Key Tips for Creating a Genderless Character for Villain Options

Jordan Dane
@JordanDane




In my critique of Cruel Sacrifices, an anonymous submission, I brought up the topic of creating scenes with a genderless character and TKZ follower Paul Duffau asked for a post on the subject. You asked, Paul. Here it is. 

The technique of writing a genderless character can be effective to allow an author more options for suspects so the reader can’t easily determine the gender of a villain. One of my favorite ways to create a mystery/suspense “whodunnit” is to build a case against a slew of suspects. By the end of the book, I can flip a coin and make the final decision on who is guilty. By making a killer neutral and without gender, that expands my choices. More fun for me.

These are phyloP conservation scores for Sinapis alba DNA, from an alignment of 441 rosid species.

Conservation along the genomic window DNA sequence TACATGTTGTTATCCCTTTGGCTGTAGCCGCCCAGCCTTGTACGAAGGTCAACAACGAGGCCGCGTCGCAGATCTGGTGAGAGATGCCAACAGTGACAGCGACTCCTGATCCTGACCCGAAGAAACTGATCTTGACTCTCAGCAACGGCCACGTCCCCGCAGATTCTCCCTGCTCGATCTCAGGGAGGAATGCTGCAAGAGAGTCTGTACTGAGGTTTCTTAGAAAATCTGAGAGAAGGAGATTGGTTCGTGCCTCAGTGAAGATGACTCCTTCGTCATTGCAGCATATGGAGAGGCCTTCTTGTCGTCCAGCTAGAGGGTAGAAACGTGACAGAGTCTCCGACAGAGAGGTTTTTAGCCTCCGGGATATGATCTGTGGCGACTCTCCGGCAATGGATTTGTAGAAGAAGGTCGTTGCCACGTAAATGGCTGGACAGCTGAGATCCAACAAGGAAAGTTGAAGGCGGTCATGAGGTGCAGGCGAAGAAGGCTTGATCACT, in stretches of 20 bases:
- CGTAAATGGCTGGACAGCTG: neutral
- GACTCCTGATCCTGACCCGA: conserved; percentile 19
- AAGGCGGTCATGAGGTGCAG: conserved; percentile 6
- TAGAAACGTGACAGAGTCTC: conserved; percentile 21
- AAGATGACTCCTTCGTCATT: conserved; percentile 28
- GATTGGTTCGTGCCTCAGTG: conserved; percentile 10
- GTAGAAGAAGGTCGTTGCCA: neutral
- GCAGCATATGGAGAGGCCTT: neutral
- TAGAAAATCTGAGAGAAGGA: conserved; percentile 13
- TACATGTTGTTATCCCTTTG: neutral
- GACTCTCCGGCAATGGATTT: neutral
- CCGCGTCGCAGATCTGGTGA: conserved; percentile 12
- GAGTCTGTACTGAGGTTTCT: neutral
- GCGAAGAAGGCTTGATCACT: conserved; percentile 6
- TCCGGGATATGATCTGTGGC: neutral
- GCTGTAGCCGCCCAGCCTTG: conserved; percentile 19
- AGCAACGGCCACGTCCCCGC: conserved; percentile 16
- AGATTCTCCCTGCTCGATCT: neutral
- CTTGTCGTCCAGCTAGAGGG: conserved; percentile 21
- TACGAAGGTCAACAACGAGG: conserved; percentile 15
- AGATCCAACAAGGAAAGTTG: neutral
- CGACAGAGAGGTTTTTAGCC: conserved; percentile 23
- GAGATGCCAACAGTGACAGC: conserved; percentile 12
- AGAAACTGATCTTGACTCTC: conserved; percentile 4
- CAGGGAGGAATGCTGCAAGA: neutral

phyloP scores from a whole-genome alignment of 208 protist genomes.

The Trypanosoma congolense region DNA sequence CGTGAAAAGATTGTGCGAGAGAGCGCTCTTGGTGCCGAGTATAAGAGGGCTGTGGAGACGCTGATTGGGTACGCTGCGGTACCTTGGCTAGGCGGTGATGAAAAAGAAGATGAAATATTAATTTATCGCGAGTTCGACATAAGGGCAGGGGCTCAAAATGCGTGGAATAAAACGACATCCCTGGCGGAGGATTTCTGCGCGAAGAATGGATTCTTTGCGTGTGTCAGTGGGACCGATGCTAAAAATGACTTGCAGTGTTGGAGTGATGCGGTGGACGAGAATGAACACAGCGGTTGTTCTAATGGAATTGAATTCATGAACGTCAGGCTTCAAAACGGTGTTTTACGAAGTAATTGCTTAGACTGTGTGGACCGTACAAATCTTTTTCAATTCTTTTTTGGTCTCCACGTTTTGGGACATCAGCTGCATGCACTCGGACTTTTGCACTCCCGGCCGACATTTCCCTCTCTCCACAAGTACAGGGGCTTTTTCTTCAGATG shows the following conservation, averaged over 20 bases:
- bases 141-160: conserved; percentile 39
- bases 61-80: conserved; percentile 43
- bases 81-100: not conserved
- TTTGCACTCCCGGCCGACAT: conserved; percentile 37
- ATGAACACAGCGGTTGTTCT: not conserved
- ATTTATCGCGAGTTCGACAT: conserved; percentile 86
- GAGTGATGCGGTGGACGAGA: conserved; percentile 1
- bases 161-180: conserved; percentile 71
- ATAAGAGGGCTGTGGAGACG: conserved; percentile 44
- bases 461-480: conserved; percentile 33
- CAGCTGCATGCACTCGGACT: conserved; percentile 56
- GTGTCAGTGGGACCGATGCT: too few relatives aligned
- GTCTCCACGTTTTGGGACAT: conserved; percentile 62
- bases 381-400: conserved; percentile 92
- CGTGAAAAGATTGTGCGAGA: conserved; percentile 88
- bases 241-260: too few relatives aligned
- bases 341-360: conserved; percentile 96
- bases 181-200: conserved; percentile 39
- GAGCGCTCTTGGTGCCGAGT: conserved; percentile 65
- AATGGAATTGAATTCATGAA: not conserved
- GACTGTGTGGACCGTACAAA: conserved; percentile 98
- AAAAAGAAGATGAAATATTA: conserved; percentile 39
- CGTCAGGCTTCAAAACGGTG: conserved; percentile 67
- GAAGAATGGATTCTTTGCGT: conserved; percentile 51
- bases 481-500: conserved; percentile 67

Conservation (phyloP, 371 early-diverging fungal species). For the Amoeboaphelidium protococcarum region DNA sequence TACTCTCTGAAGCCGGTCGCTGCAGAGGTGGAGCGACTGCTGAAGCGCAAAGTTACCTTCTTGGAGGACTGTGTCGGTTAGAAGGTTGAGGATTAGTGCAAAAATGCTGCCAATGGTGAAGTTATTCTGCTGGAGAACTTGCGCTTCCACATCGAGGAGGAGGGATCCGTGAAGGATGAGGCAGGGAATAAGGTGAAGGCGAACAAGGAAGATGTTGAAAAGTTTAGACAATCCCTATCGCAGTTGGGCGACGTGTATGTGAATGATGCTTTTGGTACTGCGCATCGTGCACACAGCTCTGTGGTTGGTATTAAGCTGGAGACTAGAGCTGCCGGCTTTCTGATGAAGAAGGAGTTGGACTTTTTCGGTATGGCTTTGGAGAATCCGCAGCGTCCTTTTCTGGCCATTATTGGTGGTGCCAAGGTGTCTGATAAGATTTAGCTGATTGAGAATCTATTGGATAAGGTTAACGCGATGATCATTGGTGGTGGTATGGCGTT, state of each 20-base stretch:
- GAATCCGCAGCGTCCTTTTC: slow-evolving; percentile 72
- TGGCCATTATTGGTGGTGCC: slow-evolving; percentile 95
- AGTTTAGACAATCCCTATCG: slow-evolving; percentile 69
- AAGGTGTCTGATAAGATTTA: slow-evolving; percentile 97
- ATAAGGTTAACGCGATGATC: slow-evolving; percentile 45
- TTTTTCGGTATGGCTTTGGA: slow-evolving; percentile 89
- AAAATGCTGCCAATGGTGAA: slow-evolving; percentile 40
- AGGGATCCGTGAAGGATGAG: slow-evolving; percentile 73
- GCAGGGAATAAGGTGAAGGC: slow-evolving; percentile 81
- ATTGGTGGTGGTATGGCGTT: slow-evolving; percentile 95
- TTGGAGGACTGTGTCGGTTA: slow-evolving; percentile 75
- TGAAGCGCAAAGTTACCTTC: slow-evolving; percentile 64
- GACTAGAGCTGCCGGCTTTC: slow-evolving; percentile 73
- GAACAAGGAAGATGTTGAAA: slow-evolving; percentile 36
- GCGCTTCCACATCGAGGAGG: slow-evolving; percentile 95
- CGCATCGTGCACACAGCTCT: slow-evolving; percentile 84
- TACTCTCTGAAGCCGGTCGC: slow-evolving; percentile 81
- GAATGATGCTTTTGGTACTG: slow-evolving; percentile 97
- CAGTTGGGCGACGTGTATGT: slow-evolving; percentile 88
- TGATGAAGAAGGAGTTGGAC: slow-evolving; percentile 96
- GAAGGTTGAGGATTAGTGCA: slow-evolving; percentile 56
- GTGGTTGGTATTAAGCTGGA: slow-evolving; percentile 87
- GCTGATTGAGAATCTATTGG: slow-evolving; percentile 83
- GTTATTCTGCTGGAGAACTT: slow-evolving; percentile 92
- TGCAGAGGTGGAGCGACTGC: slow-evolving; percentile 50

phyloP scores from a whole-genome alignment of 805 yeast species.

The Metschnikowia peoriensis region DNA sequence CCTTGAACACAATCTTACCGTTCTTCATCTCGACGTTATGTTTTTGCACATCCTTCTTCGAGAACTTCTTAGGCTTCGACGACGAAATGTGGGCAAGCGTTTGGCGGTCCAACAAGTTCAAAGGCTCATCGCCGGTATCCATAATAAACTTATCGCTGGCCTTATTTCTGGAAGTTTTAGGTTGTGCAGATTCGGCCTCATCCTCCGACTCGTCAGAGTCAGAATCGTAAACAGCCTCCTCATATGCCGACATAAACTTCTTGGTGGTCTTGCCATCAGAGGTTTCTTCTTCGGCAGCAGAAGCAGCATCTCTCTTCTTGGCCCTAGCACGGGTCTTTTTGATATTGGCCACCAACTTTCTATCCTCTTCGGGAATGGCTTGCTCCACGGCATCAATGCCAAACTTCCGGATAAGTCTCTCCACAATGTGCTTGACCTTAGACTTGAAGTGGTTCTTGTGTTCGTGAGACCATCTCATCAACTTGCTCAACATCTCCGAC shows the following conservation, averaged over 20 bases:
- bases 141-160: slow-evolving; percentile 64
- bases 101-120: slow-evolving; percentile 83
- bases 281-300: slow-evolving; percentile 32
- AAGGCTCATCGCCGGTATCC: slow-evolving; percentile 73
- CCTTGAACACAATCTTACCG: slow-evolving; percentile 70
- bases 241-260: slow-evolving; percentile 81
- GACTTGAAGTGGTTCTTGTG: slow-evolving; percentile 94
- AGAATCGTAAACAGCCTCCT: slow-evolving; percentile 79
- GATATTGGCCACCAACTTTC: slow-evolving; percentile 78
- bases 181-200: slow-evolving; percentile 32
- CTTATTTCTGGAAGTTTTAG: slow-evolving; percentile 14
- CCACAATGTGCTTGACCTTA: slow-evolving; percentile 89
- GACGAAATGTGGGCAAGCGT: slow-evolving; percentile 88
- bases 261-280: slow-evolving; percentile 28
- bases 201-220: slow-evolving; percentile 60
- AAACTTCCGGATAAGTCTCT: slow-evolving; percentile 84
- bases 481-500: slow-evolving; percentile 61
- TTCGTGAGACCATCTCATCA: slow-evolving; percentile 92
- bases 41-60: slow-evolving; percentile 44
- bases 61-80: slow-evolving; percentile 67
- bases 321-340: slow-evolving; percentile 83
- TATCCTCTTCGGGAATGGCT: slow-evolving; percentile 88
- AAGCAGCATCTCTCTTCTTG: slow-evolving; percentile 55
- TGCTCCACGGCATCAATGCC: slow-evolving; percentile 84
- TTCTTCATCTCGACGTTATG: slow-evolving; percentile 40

I’ve seen many books written with scenes where a villain is described as “the man” or “the killer.” As an author, that pulls me from the story, because I see the craft behind the use of the generic term. It’s obvious the author is trying to build suspense by letting the reader see a glimpse of the diabolical bad guy without fully disclosing who it is. I’m sure I’ve done this too, but in my last two thriller novels (Blood Score and The Last Victim), I challenged myself by creating a genderless character to broaden my suspect list and make it harder for readers to figure out who the guilty are. 

Scenes with my genderless character were difficult to write. It’s easy to slip and add a pronoun of he or she, so edits must be thorough. And it’s hard to come up with different ways to describe this person. It’s also a challenge where to place these scenes throughout a book to add tension and mystery, but try it. It adds complexity to your writing and can make for a better “whodunnit.”